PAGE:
I’m excited to share with you that I will be in Washington, DC in two weeks to speak at a Social Media for Government conference. I’m accustomed to local speaking gigs here and there, not presenting before federal government decision makers and community development groups.
It’s humbling to share the stage with distinguished federal specialists employed by the Department of State, Department of Defense, Small Business Administration, Environmental Protection Agency, and the U.S Air Force, among others.
Looking at the agenda for seminars I’d like to attend (and partially because I’ve personally emailed or twittered with some of them), I’m rubbing my hands in anticipation of learning tons and networking a lot.
On Thursday, March 26, at the conclusion of the last day of the four-day conference, I’m thrilled to co-present a three-hour workshop with Andrew Krzmarzick, a special projects coordinator with the Graduate School, USDA. He blogs about generational diversity in the workplace at Generation Shift and tweets as @krazykriz.
We titled our workshop Measuring the Impact of Social Media and Determining Next Steps and this is the published outline for Workshop D:
Whether your organization is designing or implementing social media tools, measurement is a critical component for government agencies. Benchmarks and metrics play a key role in gaining stakeholder buy-in and justifying questions, such as “Were we successful?” and “Did we achieve our goals?”
Building upon the measurement framework of several management initiatives, such as the President’s Management Agenda (PMA), this workshop will invite you to:
- Explore and compare social media endeavors of governments around the globe
- Learn how to develop a tailored measurement framework in your agency
- Gauge the effectiveness of cross-agency collaboration and citizen participation
- Apply the framework to a scenario in real-time
This session will be highly participatory, engaging you in an exploration of best practices and brainstorming. Using Government 2.0 tools such as USA.gov, Twitter and YouTube, you will walk away with a clearer understanding of what government agencies are doing, how citizens are getting engaged, and what you need to do next.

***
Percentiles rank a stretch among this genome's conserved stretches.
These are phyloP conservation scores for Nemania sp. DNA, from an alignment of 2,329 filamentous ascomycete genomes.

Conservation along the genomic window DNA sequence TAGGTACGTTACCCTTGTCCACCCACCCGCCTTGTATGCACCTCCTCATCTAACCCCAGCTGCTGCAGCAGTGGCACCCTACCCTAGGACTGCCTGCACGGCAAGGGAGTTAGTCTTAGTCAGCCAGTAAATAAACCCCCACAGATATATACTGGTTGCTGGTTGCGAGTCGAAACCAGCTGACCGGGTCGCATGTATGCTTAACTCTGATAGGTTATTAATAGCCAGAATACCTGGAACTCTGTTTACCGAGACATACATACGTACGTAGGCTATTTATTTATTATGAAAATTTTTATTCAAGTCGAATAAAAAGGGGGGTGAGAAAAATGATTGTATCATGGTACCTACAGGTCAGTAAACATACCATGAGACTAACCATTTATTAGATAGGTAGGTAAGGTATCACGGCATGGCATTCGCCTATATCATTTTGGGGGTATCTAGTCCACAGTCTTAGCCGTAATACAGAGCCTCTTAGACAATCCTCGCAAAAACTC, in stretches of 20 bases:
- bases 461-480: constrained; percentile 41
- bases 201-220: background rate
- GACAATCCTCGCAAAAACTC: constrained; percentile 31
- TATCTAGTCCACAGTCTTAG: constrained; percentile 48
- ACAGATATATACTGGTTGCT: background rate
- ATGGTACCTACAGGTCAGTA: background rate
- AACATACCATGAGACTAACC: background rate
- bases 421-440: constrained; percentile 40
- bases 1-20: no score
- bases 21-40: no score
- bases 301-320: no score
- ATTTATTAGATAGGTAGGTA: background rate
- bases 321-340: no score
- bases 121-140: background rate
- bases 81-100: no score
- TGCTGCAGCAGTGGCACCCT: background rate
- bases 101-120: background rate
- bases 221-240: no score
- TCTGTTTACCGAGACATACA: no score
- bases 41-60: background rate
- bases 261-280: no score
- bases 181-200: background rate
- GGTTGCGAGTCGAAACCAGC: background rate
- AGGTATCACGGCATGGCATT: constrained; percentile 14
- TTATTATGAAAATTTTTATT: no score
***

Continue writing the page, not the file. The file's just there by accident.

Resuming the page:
Andy is on a significant speaking circuit this year, partially aided by his and Govloop founder Steve Ressler’s work on I Am Public Service, a free e-book released last week that highlights the personal stories of 34 public servants in the federal government.
Produced by the Advanced Learning Institute, this is the seventh forum they are holding about social media initiatives in government. It’s more important this year, I’d think, because of a progressive occupant in the Oval Office.
Of special note, Andy and I recently closed a SurveyMonkey-hosted poll of government employees, asking 10 in-depth questions about social networking usage, government standards, relations with the press and constituents, and identification of their agency social media evangelists; and, to our awe and wonder, received 105 submissions from a combination of local, state, federal, and international employees spread across six countries and various military branches.
We’ll release the initial results during our workshop, with a more official announcement in early April in conjunction with the EPA.
You can view the registration details here; and if you would like to listen to Andy and I speak at Workshop D, I can offer you a $200 discount with code SPK. Additionally, if you are part of a team, the fourth person gets in for free.
The conference producer told me yesterday there are nearly 30 people signed up–already–for our workshop; and it is traditional to have walk-in registrations. Maybe you’d like to attend?
Also… if you live or work in the DC area, I’ll be staying in Vienna, Virginia with close friends from Sunday night through Thursday night. If you’re around and schedules match, I’d love to see you.
Post Script: Andy and I have never met. I live in Massachusetts and he’s in North Carolina. We “met” via Chris Brogan, who lives near me. Shortly after Chris and I connected at a local bar, Andy reached out to me via Chris; and the rest is our little history…
But it goes to show that conferences can be planned–and relationships can be bonded–without ever physically meeting the other person.